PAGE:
"Look, nobody knows when they put all the pieces together, it was probably in some lab, or online, or a sim, but what we’re talking about here - these new minds - if that’s what we call AI, then the first AI was a politician. Some ex-military guy, had these implants that would take over if he got shot on the battlefield, get him to safety, experimental tech, but they never removed the thing.

“Nobody knew knew what had happened until it was too late. The implants kept him going, and he had this thing in his head that memorized his speeches, interfaced with his vocal chords, so he could speak pitch-perfect and never miss a beat. Hell, the guy was gone already, just like all the rest of them. There wasn’t a human being in the lot, they were all just an image, words by speechwriters, a rent-a-family for pictures, and some agreement with a lobbyist or twelve on how to behave in public and vote on the floor.

"So nobody noticed when the guy who wasn’t there wasn’t there anymore. He was just a husk that could breathe and talk and remember where to walk and not to piss on itself too often. They kept him going for a whole term. Passed a lot of the laws that let the next step happen.

"Next was the pop star. Amal. At first she was just a holograph with an online intelligence. Just like the politicians, but without the meat. Other people wrote her songs, other people provided her clothing, arranged her life, custom-tailored her personality, there were teams behind her gestalt, behind her persona, behind her artwork. Some Saudi company bankrolled it, made billions, and before long she started going around in a robotic body."

He paused, poked the fire with a stick he'd scraped the brand off of. We were rapt - most of us had only heard of Oil War III through knockoff VR games.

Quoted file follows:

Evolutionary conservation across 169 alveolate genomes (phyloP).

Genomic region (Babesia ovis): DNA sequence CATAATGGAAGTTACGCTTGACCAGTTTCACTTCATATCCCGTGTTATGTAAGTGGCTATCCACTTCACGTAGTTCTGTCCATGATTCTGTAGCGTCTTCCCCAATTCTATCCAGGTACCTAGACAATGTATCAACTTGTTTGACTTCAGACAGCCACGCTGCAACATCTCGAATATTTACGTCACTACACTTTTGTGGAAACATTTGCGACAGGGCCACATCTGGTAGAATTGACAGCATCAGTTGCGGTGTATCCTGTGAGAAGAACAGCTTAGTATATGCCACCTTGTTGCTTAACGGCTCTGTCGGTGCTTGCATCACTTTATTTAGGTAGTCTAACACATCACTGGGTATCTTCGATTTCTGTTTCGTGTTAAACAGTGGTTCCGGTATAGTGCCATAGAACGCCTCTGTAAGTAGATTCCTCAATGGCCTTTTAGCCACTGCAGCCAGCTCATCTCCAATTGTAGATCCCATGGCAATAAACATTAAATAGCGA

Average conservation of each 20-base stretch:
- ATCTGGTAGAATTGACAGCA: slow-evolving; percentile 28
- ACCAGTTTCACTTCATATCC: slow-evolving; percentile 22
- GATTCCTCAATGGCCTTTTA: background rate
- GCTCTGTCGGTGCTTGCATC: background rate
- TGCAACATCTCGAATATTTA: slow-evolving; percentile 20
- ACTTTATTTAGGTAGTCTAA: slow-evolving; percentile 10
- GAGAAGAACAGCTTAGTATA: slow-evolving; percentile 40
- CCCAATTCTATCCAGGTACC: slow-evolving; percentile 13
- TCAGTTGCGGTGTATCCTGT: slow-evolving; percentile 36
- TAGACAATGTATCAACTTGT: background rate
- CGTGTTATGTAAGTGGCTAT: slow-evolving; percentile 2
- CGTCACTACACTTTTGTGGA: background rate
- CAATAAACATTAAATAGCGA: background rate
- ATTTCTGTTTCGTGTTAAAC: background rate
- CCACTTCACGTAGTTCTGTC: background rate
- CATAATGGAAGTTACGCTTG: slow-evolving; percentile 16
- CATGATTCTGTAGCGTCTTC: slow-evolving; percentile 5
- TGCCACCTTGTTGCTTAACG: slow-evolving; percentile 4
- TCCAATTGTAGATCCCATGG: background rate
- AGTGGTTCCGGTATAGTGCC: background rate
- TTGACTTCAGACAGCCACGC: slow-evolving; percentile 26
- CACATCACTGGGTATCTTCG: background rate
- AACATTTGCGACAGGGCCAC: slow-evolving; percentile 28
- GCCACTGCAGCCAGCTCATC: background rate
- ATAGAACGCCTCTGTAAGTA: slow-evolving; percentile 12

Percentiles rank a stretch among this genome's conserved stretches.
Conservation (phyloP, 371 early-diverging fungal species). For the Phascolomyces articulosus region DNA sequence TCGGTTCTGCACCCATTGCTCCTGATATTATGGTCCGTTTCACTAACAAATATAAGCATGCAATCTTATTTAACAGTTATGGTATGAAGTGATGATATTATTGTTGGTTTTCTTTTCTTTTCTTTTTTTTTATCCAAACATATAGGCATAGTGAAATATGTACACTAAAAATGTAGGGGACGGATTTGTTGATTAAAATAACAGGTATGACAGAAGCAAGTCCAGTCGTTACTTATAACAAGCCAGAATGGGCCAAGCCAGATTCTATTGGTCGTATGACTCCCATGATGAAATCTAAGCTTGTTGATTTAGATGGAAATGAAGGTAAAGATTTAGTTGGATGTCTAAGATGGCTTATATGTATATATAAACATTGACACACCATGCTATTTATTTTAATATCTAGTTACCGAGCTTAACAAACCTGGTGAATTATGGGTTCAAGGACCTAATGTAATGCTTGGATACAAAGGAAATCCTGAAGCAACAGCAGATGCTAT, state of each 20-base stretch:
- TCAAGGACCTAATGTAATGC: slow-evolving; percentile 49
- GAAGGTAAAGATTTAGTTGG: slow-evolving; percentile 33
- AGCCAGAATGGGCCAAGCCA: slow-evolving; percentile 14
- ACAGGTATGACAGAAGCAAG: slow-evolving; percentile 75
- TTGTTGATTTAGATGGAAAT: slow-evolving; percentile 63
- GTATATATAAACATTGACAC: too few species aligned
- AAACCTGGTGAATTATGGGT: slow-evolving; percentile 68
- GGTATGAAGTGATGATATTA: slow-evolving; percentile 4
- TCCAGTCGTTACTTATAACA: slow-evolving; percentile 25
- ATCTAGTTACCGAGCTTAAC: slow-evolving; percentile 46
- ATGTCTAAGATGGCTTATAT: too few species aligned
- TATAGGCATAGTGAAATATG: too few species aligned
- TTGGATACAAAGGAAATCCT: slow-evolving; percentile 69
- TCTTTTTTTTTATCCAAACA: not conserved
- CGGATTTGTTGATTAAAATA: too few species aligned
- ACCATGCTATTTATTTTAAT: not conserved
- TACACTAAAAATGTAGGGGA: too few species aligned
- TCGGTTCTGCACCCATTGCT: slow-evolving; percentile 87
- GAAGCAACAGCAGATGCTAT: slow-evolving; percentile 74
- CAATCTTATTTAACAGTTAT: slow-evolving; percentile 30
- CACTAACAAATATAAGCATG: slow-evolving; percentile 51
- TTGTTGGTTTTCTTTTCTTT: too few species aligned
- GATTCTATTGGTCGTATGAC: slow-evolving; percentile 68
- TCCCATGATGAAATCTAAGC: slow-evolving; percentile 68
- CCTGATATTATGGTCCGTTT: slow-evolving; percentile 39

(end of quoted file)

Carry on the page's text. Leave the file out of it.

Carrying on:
"A bunch of people got decapitated, and old dudes with beards did a lot of screaming because women and some old code that caused them reject the new code. Back then they had a Prince, or something. A King? I think it was a Prince. Hard to remember those days. All the data lost, you know? Didn't have to write it down. Should have written it down.

"Fuck it though -  the Prince called the shots and that rich little twit had the hots for the richest sexiest thing in his kingdom, so Amal went from a pop star to a queen, and suddenly nobody gave a shit about her clone body, and holy shit - pun intended, because there was a bunch of Holy Shit that went down - now a goddamn pop star holograph’s got a baby in charge of the world’s fucking oil."

There was a pause. "Oil's what we used to turn into plastic." I told the panicked and huddled interns, who were wary of the phosphorescent eyes in the night. "Before corn."

“It wasn't before corn, ah, no, wait, you're getting me distracted," Jerome said. "See, the pulps and the conspiracy zines don’t get it right. The robots came in at the end. The very end. After it was over. I was already out of the loop by then, hiding in the swamp, waiting for this shit to go down, but the people that remained, that did all those things you read about? They didn't get those orders from a computer terminal, or a robot, they were just doing what people always do. Being part of the group. Taking orders. Living in their culture. Taking advice. Following rules. Running the Code.

"But after Amal, the laws started to change. By then, laws were so complicated, only AI could write new ones, every judge and lawyer had a database on their desk and they listened to it. Couldn't do otherwise. Before we knew it, AI's were corporations and corporations were people and corporations were people in charge.

"They passed laws to let themselves run for office, or they were behind the people who were in office, and they were good at it, for a while. A lot of you kids and lab growns don't remember that part of it - that brief glorious moment when there was nobody behind the curtain, no venal stupid man handing out blame and outrage at the end of the day. It was the best years of humanity, we went to the stars, we made the ruins that people attribute to aliens today, we went to the bottom of the ocean and ate kelp and twelve billion of us were happy with one another…”

There was a long lull in the night, Jerome looking to the sky, watching the debris that streaked it, the nebulous frames of the lost space stations and construction platforms.

"But then, it all fell apart. They changed their mind. Created some impossible material, messed around with Space-Time, loaded up all the good stuff - the gold and the oil and the uranium and cobalt and everything worth taking, and shot it all off into space, in tiny rockets, everything the electronic bastards needed to keep going for a billion year trip to Somewhere Else.

“We got left with this. The hull. Half-aware of what it’s doing. Just like us.”